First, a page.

Many of the log buildings in Atlantic Canada need some work. The repair options may include replacing deteriorated logs and stabilizing the problem areas with preservatives and appropriate finishes. This may require the removal of existing finish and addressing design flaws that allow the problem to occur in the first place.

The best solutions involve keeping the water, especially driving rain, off of the log wall. This can often be done with increased roof overhangs and eavestroughs.

Balconies should be built to shed water away from the house, like a very low-sloped roof. Water is easily trapped against the log wall or under the decking material. We often find serious damage in these areas.

Checks or cracks occur naturally as the logs dry out. This can cause problems on the upward facing log surfaces of exterior walls. Water that enters the log through these checks will cause the wood to deteriorate. These checks can be filled with a borax-based preservative, in liquid and powder form, and then sealed with a high quality chinking to keep out most of the water. It’s difficult to keep all of the water out, but any water that gets in will activate the preservative. The wood will continue to move, shrinking and expanding as the humidity changes, so these checks will require constant maintenance.

Logs that are badly deteriorated can be solidified with liquid epoxy or filled with epoxy putty. Unfortunately, rotten logs are usually too wet to allow this treatment so it is often more effective to replace the affected log.

Insects love an untreated log wall. They are attracted to deteriorating wood and they work to accelerate the process. It is very important to treat logs with a borax-based wood preservative prior to applying any water-repellent finish. These preservatives are effective against wood-destroying fungi and wood-eating insects. Any insect that ingests this treated wood will die of starvation as their digestive enzymes are destroyed by the borates. If an ant problem persists, you may need a pest control expert to get to the nest and treat the foundation.

Chinking log walls, interior and exterior, can also solve draft problems and reduce the cost of heating your home. Exterior chinking will help the log walls to shed water away from the building.

The first step is a detailed inspection to determine the state of the logs and the reasons why problems may be occurring.

Next, we make a plan to address any concerns, using appropriate methods and materials. In consultation with the owner, we’ll determine an effective and aesthetically acceptable solution. In these decisions, we consider the location of the home and its exposure to extreme weather conditions.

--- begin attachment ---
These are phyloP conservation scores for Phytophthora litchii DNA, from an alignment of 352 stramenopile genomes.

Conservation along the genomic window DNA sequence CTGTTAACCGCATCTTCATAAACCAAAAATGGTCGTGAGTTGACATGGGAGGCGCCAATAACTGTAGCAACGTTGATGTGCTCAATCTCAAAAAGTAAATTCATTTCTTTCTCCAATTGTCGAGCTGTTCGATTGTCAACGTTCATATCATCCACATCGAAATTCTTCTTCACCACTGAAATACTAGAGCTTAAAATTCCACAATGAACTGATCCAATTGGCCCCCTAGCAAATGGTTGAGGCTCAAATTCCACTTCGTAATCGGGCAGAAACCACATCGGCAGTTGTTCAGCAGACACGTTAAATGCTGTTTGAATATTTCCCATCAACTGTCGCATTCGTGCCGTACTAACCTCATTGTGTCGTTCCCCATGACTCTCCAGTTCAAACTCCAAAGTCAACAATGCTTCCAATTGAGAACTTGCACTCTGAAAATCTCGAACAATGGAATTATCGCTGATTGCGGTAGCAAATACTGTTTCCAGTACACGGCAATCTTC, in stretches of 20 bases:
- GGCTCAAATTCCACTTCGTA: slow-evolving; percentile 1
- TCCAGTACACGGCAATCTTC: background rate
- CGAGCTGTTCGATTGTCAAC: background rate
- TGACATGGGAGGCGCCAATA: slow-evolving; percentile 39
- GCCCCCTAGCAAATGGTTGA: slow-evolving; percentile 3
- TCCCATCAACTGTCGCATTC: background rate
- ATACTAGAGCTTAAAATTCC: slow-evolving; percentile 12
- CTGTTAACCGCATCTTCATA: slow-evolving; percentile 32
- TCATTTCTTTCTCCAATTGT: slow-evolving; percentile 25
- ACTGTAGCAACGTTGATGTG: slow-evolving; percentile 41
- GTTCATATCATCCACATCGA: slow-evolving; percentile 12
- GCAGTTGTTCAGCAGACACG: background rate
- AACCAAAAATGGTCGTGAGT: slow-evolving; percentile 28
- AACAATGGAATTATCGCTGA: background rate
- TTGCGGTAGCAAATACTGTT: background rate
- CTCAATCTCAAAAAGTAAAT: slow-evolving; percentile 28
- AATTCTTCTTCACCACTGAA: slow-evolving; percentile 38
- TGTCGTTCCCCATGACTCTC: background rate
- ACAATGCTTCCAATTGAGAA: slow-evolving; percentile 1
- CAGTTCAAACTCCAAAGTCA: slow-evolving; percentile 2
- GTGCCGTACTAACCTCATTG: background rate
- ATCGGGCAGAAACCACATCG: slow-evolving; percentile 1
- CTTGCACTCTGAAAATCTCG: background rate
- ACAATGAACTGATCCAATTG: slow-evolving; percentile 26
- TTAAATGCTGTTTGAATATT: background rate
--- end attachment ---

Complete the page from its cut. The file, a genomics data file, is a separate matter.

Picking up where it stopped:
The log walls usually need cleaning, sometimes sanding, always borax and the finish should be a water shedding but breathable wood finish. Chinking the joints between the logs and between the logs and framing is often a very good idea.

Experience shows that sanding the logs is considerably less expensive than cob blasting. There are advantages to both methods. It is often better to remove the finish by sanding rather than cleaning because the cleaning process uses a lot of water.

The most permanent solutions involve protecting the logs from extreme weather. It is very difficult to effectively stabilize badly deteriorated logs without removing the factors (i.e. the exposure to weather) that caused the problem in the first place. Solid boron rods can be used to carry borax deep into the wood but as long as the source of moisture persists, these rods will dissolve and require regular replacement.

Rotted exterior wood can often be cut out and replaced without disturbing the interior log or stability of the log wall. Some log wall designs are subject to water infiltration and are very difficult to effectively seal. Sometimes it is best to frame and clad the wall with an acceptable siding material. Western red cedar clapboard or shingles are my materials of choice.

Finally, a continuing maintenance schedule needs to be established and carried out on a regular basis to preserve the building as effectively as possible.

If you currently own or are considering the purchase of a log home or cottage, I am pleased to offer my opinions on the state of the logwork and suggest repair and maintenance options.